Natural killer cell activity and resistance to tumor metastasis in prepubescent rats: Deficient baselines, but invulnerability to stress and β- adrenergic stimulation

Gayle Giboney Page*, Shamgar Ben-Eliyahu

*Corresponding author for this work

Research output: Contribution to journalArticlepeer-review


Although young children and animals exhibit high rates of tumor development, little is known about natural killer (NK) cell activity in the very young. We recently provided direct evidence that reduced levels of NK activity in prepubescent rats underlie higher levels of susceptibility to metastasis. The aim of the current study was to further characterize NK activity and tumor resistance in prepubescent rats, specifically with respect to the effects of stress and sex, as these factors have been shown to modulate tumor development in adult populations. Two NK outcomes were assessed: levels of whole blood NK cytotoxicity and lung tumor retention of NK-sensitive MADB106 tumor cells which metastasize only to the lungs. The corticosterone (CS) response to surgery was also assessed. In the first set of experiments, prepubescent males and females (36 days of age) and mature males (98 days) were subjected to abdominal surgery and 5 h later were either tested for plasma CS levels or challenged with MADB106 tumor cells. The findings indicated that whereas surgery increased CS levels in the young rats to similar levels observed in mature animals, surgical stress did not increase lung tumor retention in the young animals, despite exerting marked and significant effects in the mature rats. These findings persisted when lower tumor loads were used in the young rats to compensate for the markedly reduced resistance to metastasis in this population. Because surgery involves activation of the sympathetic nervous system (SNS) which is known to regulate NK activity, we assessed the impact of the β-adrenergic agonist, metaproterenol, on NK activity and on lung tumor retention. Metaproterenol (0.8 mg/kg, 1 h before testing) resulted in a large suppression of NK activity and resistance against MADB106 metastasis in mature males and females, but not in prepubescent animals. In mature, but not in young animals, males exhibited higher baseline levels of NK activity. Taken together, these findings indicate that NK cells of prepubescent rats are resistant to β-adrenergic stimulation, and suggest that prepubescent rats are markedly less responsive to SNS-induced suppression of NK activity, which may underlie their invulnerability to the effects of surgery on MADB106 metastasis. Copyright (C) 2000 S. Karger AG, Basel.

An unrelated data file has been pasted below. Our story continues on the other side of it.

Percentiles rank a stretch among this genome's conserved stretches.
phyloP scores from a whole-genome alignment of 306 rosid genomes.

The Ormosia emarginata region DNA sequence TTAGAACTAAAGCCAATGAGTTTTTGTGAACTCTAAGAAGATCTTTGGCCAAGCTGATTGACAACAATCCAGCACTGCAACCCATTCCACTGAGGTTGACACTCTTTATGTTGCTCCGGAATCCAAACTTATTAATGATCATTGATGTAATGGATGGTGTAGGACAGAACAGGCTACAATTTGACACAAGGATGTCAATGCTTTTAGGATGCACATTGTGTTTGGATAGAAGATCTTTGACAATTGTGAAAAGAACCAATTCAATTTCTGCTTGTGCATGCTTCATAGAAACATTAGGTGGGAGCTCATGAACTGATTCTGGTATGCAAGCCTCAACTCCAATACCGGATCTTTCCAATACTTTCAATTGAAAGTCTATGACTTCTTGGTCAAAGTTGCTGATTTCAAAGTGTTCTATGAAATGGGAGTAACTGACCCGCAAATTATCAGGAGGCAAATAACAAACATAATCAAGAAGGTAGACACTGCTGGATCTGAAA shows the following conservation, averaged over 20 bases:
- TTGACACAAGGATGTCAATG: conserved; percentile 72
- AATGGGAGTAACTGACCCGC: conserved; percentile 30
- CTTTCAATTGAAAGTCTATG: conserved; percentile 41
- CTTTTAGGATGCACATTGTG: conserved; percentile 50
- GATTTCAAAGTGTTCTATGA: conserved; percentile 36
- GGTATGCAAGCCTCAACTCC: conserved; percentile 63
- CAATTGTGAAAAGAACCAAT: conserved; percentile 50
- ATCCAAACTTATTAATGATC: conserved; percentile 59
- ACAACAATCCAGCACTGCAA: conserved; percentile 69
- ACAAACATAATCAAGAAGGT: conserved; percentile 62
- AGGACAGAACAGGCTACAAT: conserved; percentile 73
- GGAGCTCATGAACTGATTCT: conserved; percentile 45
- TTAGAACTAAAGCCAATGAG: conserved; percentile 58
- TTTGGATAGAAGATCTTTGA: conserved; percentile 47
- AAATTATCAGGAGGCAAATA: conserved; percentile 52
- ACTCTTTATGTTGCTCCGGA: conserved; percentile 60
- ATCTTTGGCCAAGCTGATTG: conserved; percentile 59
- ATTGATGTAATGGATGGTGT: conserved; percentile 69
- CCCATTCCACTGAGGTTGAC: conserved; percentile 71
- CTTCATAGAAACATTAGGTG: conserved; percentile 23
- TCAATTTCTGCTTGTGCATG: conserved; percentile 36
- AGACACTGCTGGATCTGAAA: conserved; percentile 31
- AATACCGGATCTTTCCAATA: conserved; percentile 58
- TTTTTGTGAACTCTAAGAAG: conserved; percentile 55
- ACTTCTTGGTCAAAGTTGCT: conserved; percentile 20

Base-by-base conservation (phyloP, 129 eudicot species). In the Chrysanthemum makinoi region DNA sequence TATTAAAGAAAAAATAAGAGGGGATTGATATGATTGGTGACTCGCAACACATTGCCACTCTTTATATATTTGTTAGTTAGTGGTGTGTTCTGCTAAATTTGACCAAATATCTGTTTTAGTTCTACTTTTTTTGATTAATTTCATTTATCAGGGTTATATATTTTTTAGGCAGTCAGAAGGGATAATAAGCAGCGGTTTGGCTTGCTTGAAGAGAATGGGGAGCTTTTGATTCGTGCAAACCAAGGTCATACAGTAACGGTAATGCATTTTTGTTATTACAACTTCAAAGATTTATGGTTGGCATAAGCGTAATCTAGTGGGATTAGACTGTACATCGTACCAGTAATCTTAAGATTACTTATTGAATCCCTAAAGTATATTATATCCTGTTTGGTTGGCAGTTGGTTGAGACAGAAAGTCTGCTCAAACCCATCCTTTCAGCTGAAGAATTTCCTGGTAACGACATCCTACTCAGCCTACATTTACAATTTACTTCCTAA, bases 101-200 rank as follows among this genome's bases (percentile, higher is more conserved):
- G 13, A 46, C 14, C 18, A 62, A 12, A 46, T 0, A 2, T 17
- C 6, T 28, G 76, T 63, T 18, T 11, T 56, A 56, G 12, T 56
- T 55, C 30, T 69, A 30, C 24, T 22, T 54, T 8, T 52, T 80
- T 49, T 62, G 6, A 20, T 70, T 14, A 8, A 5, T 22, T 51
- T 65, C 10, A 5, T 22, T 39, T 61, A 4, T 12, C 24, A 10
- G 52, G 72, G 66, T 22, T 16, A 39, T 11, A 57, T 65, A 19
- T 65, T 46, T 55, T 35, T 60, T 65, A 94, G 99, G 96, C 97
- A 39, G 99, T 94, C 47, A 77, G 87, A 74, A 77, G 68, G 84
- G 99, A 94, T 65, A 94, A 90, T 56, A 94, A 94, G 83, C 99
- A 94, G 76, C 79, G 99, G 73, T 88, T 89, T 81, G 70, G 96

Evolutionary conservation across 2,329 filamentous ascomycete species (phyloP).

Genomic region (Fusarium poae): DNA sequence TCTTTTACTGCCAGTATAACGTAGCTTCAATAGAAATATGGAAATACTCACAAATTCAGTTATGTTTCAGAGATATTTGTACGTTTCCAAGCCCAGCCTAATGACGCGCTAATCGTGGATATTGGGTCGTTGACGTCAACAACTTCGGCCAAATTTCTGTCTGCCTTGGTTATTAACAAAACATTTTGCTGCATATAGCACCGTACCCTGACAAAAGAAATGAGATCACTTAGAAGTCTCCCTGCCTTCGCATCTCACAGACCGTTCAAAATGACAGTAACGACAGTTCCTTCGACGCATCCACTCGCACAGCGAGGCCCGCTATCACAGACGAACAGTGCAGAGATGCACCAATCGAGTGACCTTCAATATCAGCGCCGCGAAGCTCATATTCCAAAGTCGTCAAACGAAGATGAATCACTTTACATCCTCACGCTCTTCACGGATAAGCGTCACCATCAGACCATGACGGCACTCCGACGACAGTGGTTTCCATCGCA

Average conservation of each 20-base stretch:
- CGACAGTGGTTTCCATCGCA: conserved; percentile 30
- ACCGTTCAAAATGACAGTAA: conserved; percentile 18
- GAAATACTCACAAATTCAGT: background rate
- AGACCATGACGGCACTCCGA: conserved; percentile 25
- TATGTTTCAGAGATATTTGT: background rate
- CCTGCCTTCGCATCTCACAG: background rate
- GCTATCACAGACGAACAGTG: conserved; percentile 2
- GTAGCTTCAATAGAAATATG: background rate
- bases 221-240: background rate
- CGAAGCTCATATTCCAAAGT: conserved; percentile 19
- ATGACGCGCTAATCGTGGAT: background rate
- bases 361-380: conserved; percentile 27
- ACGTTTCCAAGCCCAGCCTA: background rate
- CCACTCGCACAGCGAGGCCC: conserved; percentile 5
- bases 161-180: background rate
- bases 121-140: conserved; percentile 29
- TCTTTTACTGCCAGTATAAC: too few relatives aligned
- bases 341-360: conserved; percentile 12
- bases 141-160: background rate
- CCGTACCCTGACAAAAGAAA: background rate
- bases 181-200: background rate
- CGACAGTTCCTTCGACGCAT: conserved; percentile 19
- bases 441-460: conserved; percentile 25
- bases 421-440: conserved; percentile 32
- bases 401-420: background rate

Original languageEnglish
Pages (from-to)160-168
Number of pages9
Issue number3
StatePublished - Apr 2000


  • MADB106
  • Metastasis
  • Natural killer cell activity
  • Surgery
  • β-Adrenergic stimulation


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